Food security is a top priority for Qatar, says USQBC report
April 16 2021 11:18 PM
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The report includes remarks from HE the Minister of Municipality and Environment Abdullah bin Abdula
The report includes remarks from HE the Minister of Municipality and Environment Abdullah bin Abdulaziz bin Turki al-Subaie, in addition to key information on Qatar’s food security sector targeted for US companies.

Through a combination of factors, including rapid economic development, population growth, environmental challenges, and political disputes, Qatar has made food security a top priority, according to the US-Qatar Business Council (USQBC) in its recently-released print edition of the ‘Business Opportunity Report: Qatar’s Food Security’.
The report includes remarks from HE the Minister of Municipality and Environment Abdullah bin Abdulaziz bin Turki al-Subaie, in addition to key information on Qatar’s food security sector targeted for US companies. The report was sponsored by LuLu Hypermarket and Y International USA Inc at the Gold level.
In response to the above mentioned challenges, the Ministry of Municipality and Environment (MME) set out the Qatar National Food Security Strategy 2018-2023, which focused on four main pillars: international trade and logistics, domestic self-sufficiency, strategic reserves, and domestic markets, stated the report, which aims to provide essential information for American companies interested in doing business in Qatar’s food security sector.
This plan, in addition to the many infrastructure, agricultural, and related projects contributing to Qatar’s food security, has helped the country increase agricultural, fish, animal, and dairy production by 400% and increased self-sufficiency in vegetable production by 80% during the course of the blockade.
“Qatar’s rapid pace of development in food security has resulted in the country taking the 13th overall position and first position in the Mena region for food security, according to the 2019 Global Food Security Index,” said USQBC managing director Mohamed Barakat, who added that “Qatar is committed to becoming food secure and has many projects in the pipeline and opportunities for US companies.”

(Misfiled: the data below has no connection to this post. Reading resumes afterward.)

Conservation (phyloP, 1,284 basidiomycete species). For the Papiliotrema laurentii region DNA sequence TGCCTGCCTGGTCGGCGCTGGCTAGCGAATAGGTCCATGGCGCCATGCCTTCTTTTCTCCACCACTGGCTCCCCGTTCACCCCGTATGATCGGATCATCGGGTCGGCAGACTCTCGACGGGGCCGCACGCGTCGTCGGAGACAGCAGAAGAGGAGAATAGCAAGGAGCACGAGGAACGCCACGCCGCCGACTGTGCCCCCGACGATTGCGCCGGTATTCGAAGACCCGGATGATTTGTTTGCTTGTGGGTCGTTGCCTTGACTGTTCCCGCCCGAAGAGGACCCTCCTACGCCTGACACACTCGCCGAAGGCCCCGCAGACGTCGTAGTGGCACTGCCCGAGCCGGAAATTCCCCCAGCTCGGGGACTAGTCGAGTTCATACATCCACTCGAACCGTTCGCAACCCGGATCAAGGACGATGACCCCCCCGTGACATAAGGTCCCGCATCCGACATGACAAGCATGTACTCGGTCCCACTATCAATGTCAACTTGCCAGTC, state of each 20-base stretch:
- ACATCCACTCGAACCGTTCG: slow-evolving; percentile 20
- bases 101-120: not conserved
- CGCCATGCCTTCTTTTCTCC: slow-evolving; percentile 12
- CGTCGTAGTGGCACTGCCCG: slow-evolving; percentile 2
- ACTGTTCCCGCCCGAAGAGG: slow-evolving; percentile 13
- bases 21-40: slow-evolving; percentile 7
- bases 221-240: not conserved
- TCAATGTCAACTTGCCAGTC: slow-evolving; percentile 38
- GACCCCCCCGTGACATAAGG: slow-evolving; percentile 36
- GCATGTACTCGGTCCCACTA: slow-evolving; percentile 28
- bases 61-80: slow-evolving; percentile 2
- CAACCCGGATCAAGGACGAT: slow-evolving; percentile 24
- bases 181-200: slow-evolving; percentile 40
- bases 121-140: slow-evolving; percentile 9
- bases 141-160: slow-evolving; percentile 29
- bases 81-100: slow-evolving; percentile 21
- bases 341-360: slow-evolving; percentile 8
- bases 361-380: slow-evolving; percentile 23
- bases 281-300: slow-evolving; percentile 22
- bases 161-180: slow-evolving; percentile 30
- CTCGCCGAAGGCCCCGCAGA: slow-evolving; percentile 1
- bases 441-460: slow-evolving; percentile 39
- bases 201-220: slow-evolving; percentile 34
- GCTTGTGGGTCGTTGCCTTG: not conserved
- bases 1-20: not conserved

The US is already a key partner in Qatar’s transformation to becoming a food-secure country. In 2019, the US exported over $141mn worth of food-related products to Qatar, representing an 11% increase from the previous year, the report said. The top five state exporters were California ($26.9mn), Georgia ($23mn), Virginia ($15.4mn), New Jersey ($12.4mn), and Texas ($8.3mn).
A key contributor of US food exports to Qatar is through LuLu Hypermarket and Y International USA Inc. LuLu Hypermarket’s 14 state-of-the-art stores and shopping malls in Qatar have provided retail distribution with many food imports arriving from its Y International USA Inc distribution centre in Lyndhurst, New Jersey, the report added.
“We look forward to new partnerships in Qatar’s food security sector for US companies,” said Sheikha Mayes bint Hamad al-Thani, managing director of USQBC Doha Office. She added: “The country is committed to growing its food and water stocks sustainably, while using the most advanced environmental technologies and methodologies.”
Today, Qatar is looking to further enhance ties with the US in the country’s food security efforts. Some of the key areas for partnerships and commercial opportunities for US companies include technology transfer, research, genetics, biological controls, standardisation, testing, green fodder, meat supply, and strategic stocks management, the report said. The report is available for download at https://bit.ly/31VnNYu.
 
 



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